According to the SEC’s orders, over a period of several years, Stifel and BMO each made numerous deficient blue sheet submissions containing missing or inaccurate data, largely due to undetected coding errors. The SEC found that Stifel failed to report data for approximately 9.8 million transactions and provided inaccurate information for approximately 1.4 million transactions. Separately, the SEC found that BMO submitted missing or incorrect data for approximately 5.4 million transactions. According to the SEC’s orders, neither firm had adequate processes designed to validate the accuracy of its submissions and each willfully violated the broker-dealer books and records and reporting provisions of the federal securities laws.

“Firms that do not provide accurate and complete data in response to our requests undermine our efforts to detect wrongdoing and protect Main Street investors,” said Kelly Gibson, Associate Director of the SEC’s Philadelphia Regional Office. “We will continue to hold firms accountable for not taking these obligations seriously.”

The SEC’s orders found that each firm has engaged in remedial efforts to address the causes for its deficient submissions, including the retention of an outside consultant and the adoption of new policies and procedures for processing blue sheet requests.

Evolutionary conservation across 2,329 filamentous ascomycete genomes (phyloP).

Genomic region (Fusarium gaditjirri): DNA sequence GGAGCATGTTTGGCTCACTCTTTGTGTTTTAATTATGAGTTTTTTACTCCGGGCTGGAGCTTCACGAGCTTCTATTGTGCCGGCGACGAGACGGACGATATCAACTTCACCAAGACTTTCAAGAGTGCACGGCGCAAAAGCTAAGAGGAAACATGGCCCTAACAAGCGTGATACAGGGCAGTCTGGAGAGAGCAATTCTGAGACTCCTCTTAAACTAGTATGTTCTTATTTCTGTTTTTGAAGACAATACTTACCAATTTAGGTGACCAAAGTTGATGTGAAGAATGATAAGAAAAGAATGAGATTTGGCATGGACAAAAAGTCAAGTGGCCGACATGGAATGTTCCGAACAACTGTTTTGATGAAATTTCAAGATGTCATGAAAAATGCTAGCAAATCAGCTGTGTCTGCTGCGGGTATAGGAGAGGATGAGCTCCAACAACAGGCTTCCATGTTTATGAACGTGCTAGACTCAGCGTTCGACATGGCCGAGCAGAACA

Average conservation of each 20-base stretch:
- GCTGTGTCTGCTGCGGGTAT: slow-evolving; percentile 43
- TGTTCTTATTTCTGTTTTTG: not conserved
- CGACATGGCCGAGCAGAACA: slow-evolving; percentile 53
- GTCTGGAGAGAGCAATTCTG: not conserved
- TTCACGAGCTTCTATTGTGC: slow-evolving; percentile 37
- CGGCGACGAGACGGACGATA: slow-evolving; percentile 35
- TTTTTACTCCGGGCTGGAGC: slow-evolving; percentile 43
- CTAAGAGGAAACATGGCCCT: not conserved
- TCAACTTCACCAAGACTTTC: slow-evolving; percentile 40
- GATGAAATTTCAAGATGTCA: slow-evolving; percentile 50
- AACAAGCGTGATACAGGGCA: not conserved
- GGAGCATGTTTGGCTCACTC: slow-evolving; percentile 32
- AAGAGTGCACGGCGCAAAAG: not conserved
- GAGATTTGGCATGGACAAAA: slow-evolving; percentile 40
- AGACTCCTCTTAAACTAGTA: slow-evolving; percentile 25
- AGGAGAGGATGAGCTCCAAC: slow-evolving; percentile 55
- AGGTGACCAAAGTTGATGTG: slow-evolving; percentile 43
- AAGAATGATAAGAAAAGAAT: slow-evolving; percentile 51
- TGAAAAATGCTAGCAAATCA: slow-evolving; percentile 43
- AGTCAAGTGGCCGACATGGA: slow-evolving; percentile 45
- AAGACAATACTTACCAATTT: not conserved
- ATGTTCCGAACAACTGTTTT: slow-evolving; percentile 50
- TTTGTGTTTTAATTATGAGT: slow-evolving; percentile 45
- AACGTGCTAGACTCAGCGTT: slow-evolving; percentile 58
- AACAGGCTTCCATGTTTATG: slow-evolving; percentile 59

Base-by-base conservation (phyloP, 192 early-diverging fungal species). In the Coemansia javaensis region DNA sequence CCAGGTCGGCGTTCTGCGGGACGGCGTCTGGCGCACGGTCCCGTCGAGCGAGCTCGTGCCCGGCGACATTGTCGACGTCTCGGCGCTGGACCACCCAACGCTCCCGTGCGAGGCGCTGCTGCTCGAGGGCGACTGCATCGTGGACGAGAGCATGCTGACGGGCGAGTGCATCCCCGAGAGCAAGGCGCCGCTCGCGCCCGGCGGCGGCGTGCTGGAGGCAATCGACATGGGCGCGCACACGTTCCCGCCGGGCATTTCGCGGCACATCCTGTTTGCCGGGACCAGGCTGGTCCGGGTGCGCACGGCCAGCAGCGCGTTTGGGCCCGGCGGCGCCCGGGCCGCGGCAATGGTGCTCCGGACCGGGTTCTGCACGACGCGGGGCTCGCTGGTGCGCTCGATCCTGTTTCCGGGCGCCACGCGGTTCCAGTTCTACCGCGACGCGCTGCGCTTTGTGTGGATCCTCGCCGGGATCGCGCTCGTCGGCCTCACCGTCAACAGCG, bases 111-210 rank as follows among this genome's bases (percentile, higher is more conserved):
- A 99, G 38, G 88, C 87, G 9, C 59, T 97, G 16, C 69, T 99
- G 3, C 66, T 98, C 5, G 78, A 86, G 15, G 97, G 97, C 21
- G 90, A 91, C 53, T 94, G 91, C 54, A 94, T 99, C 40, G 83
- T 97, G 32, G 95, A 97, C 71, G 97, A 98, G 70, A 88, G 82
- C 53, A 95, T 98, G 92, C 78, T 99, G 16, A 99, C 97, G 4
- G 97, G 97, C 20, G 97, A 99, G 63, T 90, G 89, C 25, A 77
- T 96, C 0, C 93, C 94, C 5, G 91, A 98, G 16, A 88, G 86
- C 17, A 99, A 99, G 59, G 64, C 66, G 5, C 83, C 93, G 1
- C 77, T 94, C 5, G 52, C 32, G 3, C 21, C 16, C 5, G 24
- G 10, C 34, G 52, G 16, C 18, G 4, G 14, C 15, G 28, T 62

The firms admitted the findings in the SEC’s cease and desist orders and agreed to be censured and to pay penalties of $2.7 million for Stifel and $1.95 million for BMO.

The SEC’s investigation of Stifel was conducted by Lawrence D. Parrish, Paulina L. Jerez, and Kingdon Kase of the Philadelphia Regional Office and Daniel L. Koster of the Complex Financial Instruments Unit with assistance from Jonathan Vogan of the Office of Compliance Inspections and Examinations Quantitative Analytics Unit. The SEC’s investigation of BMO was conducted by Han Nguyen, Rachael Clarke, and Scott A. Thompson of the Market Abuse Unit. The investigations were supervised by Kelly L. Gibson and Joseph G. Sansone, Chief of the SEC’s Market Abuse Unit. The SEC appreciates the assistance of the Financial Industry Regulatory Authority.